South Korea’s economy grew at a faster pace in the first three months of the year on the back of robust exports and stronger-than-expected investment in construction and facilities, the central bank said Thursday.
According to the Bank of Korea, the nation’s gross domestic product expanded 0.9 percent in the first quarter from the previous quarter, beating market expectations of 0.7-0.8 percent. The quarterly growth in the first quarter was faster than the 0.5 percent on-quarter growth in the fourth quarter of last year.
The on-year GDP growth was 2.7 percent in the first quarter, the fastest since 3.4 percent on-year growth in the second quarter of last year.
“Exports of semiconductors, machinery and equipment were in good shape, which led to more facility investment. The good weather conditions in the first quarter and the continued execution of the government budget in the public sector also helped construction show much better data,” said Chung Kyu-il, director of the BOK’s economic statistics department, at a press conference.
Exports expanded 1.9 percent in the first quarter from the previous quarter, the highest figure since 2.1 percent on-quarter growth in the fourth quarter of 2015. Construction investment went up 5.3 percent on-quarter and facility investment increased 4.3 percent.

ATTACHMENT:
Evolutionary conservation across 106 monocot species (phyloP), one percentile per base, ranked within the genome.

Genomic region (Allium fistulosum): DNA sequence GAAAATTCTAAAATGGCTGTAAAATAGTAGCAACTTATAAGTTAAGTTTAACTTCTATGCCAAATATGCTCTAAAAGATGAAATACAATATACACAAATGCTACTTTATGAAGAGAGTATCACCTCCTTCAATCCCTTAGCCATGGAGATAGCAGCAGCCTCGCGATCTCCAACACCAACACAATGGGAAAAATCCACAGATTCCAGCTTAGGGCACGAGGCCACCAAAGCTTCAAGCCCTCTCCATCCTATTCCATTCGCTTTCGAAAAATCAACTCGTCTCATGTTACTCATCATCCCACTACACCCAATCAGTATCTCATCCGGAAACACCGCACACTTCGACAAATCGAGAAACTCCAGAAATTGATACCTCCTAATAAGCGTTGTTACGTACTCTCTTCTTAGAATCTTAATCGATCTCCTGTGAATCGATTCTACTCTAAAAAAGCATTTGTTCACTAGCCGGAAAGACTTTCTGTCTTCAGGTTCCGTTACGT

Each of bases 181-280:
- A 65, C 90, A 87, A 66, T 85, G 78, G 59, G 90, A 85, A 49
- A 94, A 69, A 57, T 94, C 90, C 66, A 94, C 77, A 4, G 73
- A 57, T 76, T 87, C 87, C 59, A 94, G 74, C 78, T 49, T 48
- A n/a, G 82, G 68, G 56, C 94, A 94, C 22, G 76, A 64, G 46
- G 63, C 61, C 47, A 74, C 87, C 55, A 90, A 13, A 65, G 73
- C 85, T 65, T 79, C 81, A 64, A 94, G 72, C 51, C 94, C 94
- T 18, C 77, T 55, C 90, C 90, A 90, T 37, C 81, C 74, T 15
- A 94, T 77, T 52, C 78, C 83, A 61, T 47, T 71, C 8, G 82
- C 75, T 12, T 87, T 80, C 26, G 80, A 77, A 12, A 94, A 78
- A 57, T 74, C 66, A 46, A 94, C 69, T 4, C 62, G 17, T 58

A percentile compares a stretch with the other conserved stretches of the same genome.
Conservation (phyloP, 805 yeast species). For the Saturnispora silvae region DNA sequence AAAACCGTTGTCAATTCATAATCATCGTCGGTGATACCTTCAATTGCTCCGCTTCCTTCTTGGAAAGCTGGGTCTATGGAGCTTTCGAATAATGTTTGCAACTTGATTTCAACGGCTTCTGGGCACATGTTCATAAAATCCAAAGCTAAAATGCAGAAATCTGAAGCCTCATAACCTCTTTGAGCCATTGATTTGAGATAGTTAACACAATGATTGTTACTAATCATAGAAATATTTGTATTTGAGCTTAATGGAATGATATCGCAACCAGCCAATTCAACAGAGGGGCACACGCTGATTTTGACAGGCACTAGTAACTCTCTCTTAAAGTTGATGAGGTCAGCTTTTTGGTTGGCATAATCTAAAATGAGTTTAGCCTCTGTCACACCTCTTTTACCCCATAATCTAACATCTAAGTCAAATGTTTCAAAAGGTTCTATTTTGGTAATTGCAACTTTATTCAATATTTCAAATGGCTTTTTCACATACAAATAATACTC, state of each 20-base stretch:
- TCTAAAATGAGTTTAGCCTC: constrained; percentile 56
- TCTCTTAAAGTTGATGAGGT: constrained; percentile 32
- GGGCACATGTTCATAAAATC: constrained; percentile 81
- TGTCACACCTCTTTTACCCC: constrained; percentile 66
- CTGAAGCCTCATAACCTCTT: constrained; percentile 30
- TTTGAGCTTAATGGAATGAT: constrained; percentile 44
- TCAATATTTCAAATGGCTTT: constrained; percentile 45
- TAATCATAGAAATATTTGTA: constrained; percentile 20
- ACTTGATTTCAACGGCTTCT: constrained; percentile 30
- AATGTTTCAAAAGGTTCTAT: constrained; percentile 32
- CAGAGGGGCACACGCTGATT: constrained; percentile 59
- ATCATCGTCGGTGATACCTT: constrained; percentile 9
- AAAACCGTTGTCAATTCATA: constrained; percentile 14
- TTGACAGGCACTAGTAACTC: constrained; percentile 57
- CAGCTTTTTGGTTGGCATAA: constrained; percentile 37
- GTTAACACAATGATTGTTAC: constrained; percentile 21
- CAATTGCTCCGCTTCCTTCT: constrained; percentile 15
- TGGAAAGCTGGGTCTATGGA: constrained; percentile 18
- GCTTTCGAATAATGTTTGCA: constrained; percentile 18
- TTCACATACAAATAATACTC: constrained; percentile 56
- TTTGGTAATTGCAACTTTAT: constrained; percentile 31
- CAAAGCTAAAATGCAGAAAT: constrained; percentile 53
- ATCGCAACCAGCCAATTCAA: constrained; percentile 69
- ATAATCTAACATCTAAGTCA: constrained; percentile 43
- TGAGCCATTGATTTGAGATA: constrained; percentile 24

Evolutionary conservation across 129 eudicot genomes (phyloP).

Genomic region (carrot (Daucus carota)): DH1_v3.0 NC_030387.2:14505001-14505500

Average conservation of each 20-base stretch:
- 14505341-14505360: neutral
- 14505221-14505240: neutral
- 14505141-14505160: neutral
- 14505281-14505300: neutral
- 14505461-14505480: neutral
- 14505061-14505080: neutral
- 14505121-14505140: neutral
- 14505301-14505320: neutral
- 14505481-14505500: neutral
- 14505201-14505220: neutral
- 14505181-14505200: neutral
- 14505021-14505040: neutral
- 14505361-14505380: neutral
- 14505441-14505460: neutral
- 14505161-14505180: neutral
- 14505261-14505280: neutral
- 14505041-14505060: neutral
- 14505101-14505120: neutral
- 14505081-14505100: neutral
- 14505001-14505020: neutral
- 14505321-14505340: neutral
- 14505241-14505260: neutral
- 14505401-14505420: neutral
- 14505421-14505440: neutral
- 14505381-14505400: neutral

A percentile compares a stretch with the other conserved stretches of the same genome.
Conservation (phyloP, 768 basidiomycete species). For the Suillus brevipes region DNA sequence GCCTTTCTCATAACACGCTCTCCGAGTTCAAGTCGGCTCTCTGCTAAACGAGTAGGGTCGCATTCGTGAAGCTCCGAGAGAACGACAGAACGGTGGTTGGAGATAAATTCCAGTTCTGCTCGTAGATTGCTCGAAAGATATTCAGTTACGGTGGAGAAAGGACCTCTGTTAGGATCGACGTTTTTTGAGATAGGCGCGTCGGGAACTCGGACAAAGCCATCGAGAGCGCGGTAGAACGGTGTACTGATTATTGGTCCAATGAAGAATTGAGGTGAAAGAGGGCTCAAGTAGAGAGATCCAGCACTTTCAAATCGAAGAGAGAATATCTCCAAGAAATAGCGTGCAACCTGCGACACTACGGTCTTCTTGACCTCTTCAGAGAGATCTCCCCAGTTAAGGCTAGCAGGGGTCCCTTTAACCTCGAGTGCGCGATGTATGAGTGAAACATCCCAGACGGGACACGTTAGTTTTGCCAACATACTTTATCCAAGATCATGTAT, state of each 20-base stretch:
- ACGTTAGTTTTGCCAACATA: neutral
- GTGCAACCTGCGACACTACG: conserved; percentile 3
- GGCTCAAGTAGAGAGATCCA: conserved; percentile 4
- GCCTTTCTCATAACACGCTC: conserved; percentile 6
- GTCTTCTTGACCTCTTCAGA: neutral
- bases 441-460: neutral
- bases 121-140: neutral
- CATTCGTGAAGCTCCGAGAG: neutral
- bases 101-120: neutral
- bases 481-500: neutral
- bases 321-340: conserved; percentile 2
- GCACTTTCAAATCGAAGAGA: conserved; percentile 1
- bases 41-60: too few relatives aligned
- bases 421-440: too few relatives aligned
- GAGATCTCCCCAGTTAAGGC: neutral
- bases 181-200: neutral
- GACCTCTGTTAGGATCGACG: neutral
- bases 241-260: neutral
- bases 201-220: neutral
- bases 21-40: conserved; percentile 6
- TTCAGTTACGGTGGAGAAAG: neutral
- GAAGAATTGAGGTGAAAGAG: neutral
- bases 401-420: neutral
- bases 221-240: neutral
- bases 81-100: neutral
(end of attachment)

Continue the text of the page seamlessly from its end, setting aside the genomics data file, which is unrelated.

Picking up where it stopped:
However, private consumption remained weak, growing 0.4 percent in the first quarter. The figure is slightly up from 0.2 percent expansion in the fourth quarter, but the growth was mainly supported by Koreans’ overseas consumption.
“The local consumption of nondurable goods and services is shrinking but overseas consumption by Koreans is increasing,” Chung said.
The release of the BOK’s better-than-expected economic growth data increases the likelihood that the Korean government could revise up the 2017 growth forecast from the latest projection of 2.6 percent.
Finance Minister Yoo Il-ho recently said that Korea’s GDP growth will be higher than 2.6 percent this year on strong exports, ruling out the need for extra budget. The International Monetary Fund raised the growth outlook to 2.7 percent, up by 0.1 percentage point.
Private think tank LG Economic Research Institute on Thursday revised up its 2017 growth forecast to 2.6 percent from the December projection of 2.2 percent, citing the stronger-than-expected global economy and Korea’s robust exports.
However, the nation’s long-term low growth trend will persist because Korea’s heavy reliance on exports goes against the global trend of world economies centering their economic growth on domestic demand, according to Lee Geun-tae, an economist at the LGERI.
“The latest GDP growth in Korea is not based on domestic demand, which will bring down the nation’s competitiveness in the long term,” Lee told The Korea Herald.
“In the long term, Korea’s average annual economic growth will go down to 2.2 percent for the next five years.”
The Korean economy expanded 2.8 percent in 2016, according to the BOK.
By Kim Yoon-mi (firstname.lastname@example.org)